This former convent was built in 1491 to host the Mevlevi lodge, an order of dervishes founded in the 13th century under the Ottoman Empire. The Sufi brotherhoods, faithful to the origins of Islam, emphasise the unity of humanity before God. His disciples communicate with the latter by a form of prayer, accompanied by music, body movement, and quotes from the Koran. Dervish orders were banned in 1925 by Kemal Atatürk because of their conservatism.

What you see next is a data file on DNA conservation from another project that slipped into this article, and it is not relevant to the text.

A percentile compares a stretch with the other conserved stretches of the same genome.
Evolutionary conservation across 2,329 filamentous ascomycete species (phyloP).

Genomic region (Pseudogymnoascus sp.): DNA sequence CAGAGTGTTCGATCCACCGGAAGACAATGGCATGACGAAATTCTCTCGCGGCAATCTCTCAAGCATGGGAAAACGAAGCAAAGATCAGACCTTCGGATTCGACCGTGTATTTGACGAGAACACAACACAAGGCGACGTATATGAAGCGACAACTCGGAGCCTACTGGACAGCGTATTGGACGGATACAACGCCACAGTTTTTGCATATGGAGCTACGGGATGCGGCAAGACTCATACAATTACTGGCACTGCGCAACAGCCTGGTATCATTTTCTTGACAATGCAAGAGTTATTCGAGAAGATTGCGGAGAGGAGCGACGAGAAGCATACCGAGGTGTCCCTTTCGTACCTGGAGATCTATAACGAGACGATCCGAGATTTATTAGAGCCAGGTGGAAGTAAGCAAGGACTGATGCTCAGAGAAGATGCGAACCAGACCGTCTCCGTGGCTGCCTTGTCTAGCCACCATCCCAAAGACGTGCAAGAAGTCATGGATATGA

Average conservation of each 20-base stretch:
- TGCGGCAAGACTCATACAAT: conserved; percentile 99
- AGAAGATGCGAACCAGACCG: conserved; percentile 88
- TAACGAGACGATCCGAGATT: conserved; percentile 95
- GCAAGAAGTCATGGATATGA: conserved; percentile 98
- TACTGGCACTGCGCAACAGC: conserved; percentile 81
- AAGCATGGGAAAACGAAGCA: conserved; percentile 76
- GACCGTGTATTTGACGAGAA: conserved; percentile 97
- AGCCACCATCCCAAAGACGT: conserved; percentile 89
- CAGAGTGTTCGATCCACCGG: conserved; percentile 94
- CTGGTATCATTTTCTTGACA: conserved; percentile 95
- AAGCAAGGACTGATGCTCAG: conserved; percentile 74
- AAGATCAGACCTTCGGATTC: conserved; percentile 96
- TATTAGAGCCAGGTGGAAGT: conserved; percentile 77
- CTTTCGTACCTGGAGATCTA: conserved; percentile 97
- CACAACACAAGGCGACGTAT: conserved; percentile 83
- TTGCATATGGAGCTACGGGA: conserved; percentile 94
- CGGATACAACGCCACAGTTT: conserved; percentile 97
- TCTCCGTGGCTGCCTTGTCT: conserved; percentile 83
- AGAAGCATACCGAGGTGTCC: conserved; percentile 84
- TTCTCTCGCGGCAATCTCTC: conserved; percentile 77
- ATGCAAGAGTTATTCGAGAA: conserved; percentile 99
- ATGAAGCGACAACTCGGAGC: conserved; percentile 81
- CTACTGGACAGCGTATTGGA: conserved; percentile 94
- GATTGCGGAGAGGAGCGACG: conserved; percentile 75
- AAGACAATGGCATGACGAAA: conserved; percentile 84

It has since been re-established, but there are very few practitioners. Whirling dervish ceremonies are held on Saturdays and Sundays at 5:00 p.m. at the Galata Mevlevi Museum. Stay completely silent: it is a mystical moment, shared in communion, and selflessness is supposed to promote contact with the divine.
The museum houses a room of the order of dervishes, which displays clothes, turbans, and musical instruments. There is a small, very beautiful cemetery in the courtyard.
Galata Mevlevi Museum
Galipdede Caddesi, 15
+90 212 245 41 41